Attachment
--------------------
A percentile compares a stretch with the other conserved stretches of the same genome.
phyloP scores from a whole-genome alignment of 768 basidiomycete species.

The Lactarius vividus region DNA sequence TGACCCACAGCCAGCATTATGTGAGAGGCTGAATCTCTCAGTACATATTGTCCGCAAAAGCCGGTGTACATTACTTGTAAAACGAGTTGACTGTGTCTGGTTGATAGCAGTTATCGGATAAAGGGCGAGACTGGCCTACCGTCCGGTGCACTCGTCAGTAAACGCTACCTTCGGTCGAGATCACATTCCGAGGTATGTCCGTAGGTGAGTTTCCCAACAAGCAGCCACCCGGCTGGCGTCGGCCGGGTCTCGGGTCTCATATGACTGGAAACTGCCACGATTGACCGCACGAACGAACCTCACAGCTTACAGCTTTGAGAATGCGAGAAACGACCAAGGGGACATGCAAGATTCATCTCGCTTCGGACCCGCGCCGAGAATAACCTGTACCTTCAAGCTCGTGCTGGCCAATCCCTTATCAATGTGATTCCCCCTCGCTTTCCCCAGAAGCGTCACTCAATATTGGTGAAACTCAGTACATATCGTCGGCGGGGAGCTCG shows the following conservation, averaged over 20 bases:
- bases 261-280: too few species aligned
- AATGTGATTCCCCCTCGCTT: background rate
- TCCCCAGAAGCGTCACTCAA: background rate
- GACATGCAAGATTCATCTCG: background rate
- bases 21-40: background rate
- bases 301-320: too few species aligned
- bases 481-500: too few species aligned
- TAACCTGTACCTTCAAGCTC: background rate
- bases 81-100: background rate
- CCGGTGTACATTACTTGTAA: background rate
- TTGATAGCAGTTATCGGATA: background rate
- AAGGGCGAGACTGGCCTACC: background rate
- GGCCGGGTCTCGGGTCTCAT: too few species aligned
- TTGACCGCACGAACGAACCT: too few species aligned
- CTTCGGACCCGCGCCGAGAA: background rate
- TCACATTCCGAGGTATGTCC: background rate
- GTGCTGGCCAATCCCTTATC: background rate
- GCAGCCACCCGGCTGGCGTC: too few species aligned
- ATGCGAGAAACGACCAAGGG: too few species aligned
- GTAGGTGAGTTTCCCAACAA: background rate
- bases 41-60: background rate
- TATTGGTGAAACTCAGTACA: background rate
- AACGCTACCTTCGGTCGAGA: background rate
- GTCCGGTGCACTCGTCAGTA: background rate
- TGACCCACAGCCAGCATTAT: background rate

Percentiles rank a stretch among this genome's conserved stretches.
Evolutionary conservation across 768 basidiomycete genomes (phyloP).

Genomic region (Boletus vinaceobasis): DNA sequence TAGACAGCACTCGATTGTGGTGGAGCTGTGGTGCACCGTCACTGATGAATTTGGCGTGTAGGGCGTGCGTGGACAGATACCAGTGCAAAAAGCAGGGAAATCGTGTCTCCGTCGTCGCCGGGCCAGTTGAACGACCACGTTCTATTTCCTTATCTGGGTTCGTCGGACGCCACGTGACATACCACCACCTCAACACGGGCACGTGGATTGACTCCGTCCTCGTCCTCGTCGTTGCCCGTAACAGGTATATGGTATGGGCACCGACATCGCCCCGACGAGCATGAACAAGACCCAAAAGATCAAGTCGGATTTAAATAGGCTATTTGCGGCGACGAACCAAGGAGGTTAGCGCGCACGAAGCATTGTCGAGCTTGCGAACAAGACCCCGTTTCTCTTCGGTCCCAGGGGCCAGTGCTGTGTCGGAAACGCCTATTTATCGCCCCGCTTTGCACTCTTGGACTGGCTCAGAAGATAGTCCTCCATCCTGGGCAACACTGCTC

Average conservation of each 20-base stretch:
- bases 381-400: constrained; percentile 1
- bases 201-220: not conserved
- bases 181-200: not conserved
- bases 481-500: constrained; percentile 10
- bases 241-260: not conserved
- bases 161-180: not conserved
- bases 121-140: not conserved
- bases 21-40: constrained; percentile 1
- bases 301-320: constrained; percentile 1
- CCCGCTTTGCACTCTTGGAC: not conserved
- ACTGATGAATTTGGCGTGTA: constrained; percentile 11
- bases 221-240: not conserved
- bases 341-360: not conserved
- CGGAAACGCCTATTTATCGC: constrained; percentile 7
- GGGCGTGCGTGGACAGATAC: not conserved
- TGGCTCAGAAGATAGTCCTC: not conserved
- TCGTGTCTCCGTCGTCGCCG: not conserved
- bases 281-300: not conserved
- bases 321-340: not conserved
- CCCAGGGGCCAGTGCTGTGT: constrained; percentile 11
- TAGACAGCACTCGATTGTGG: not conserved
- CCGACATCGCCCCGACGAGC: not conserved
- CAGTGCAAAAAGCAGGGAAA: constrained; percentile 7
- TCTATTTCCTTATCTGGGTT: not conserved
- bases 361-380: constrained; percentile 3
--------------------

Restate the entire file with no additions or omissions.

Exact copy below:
A percentile compares a stretch with the other conserved stretches of the same genome.
phyloP scores from a whole-genome alignment of 768 basidiomycete species.

The Lactarius vividus region DNA sequence TGACCCACAGCCAGCATTATGTGAGAGGCTGAATCTCTCAGTACATATTGTCCGCAAAAGCCGGTGTACATTACTTGTAAAACGAGTTGACTGTGTCTGGTTGATAGCAGTTATCGGATAAAGGGCGAGACTGGCCTACCGTCCGGTGCACTCGTCAGTAAACGCTACCTTCGGTCGAGATCACATTCCGAGGTATGTCCGTAGGTGAGTTTCCCAACAAGCAGCCACCCGGCTGGCGTCGGCCGGGTCTCGGGTCTCATATGACTGGAAACTGCCACGATTGACCGCACGAACGAACCTCACAGCTTACAGCTTTGAGAATGCGAGAAACGACCAAGGGGACATGCAAGATTCATCTCGCTTCGGACCCGCGCCGAGAATAACCTGTACCTTCAAGCTCGTGCTGGCCAATCCCTTATCAATGTGATTCCCCCTCGCTTTCCCCAGAAGCGTCACTCAATATTGGTGAAACTCAGTACATATCGTCGGCGGGGAGCTCG shows the following conservation, averaged over 20 bases:
- bases 261-280: too few species aligned
- AATGTGATTCCCCCTCGCTT: background rate
- TCCCCAGAAGCGTCACTCAA: background rate
- GACATGCAAGATTCATCTCG: background rate
- bases 21-40: background rate
- bases 301-320: too few species aligned
- bases 481-500: too few species aligned
- TAACCTGTACCTTCAAGCTC: background rate
- bases 81-100: background rate
- CCGGTGTACATTACTTGTAA: background rate
- TTGATAGCAGTTATCGGATA: background rate
- AAGGGCGAGACTGGCCTACC: background rate
- GGCCGGGTCTCGGGTCTCAT: too few species aligned
- TTGACCGCACGAACGAACCT: too few species aligned
- CTTCGGACCCGCGCCGAGAA: background rate
- TCACATTCCGAGGTATGTCC: background rate
- GTGCTGGCCAATCCCTTATC: background rate
- GCAGCCACCCGGCTGGCGTC: too few species aligned
- ATGCGAGAAACGACCAAGGG: too few species aligned
- GTAGGTGAGTTTCCCAACAA: background rate
- bases 41-60: background rate
- TATTGGTGAAACTCAGTACA: background rate
- AACGCTACCTTCGGTCGAGA: background rate
- GTCCGGTGCACTCGTCAGTA: background rate
- TGACCCACAGCCAGCATTAT: background rate

Percentiles rank a stretch among this genome's conserved stretches.
Evolutionary conservation across 768 basidiomycete genomes (phyloP).

Genomic region (Boletus vinaceobasis): DNA sequence TAGACAGCACTCGATTGTGGTGGAGCTGTGGTGCACCGTCACTGATGAATTTGGCGTGTAGGGCGTGCGTGGACAGATACCAGTGCAAAAAGCAGGGAAATCGTGTCTCCGTCGTCGCCGGGCCAGTTGAACGACCACGTTCTATTTCCTTATCTGGGTTCGTCGGACGCCACGTGACATACCACCACCTCAACACGGGCACGTGGATTGACTCCGTCCTCGTCCTCGTCGTTGCCCGTAACAGGTATATGGTATGGGCACCGACATCGCCCCGACGAGCATGAACAAGACCCAAAAGATCAAGTCGGATTTAAATAGGCTATTTGCGGCGACGAACCAAGGAGGTTAGCGCGCACGAAGCATTGTCGAGCTTGCGAACAAGACCCCGTTTCTCTTCGGTCCCAGGGGCCAGTGCTGTGTCGGAAACGCCTATTTATCGCCCCGCTTTGCACTCTTGGACTGGCTCAGAAGATAGTCCTCCATCCTGGGCAACACTGCTC

Average conservation of each 20-base stretch:
- bases 381-400: constrained; percentile 1
- bases 201-220: not conserved
- bases 181-200: not conserved
- bases 481-500: constrained; percentile 10
- bases 241-260: not conserved
- bases 161-180: not conserved
- bases 121-140: not conserved
- bases 21-40: constrained; percentile 1
- bases 301-320: constrained; percentile 1
- CCCGCTTTGCACTCTTGGAC: not conserved
- ACTGATGAATTTGGCGTGTA: constrained; percentile 11
- bases 221-240: not conserved
- bases 341-360: not conserved
- CGGAAACGCCTATTTATCGC: constrained; percentile 7
- GGGCGTGCGTGGACAGATAC: not conserved
- TGGCTCAGAAGATAGTCCTC: not conserved
- TCGTGTCTCCGTCGTCGCCG: not conserved
- bases 281-300: not conserved
- bases 321-340: not conserved
- CCCAGGGGCCAGTGCTGTGT: constrained; percentile 11
- TAGACAGCACTCGATTGTGG: not conserved
- CCGACATCGCCCCGACGAGC: not conserved
- CAGTGCAAAAAGCAGGGAAA: constrained; percentile 7
- TCTATTTCCTTATCTGGGTT: not conserved
- bases 361-380: constrained; percentile 3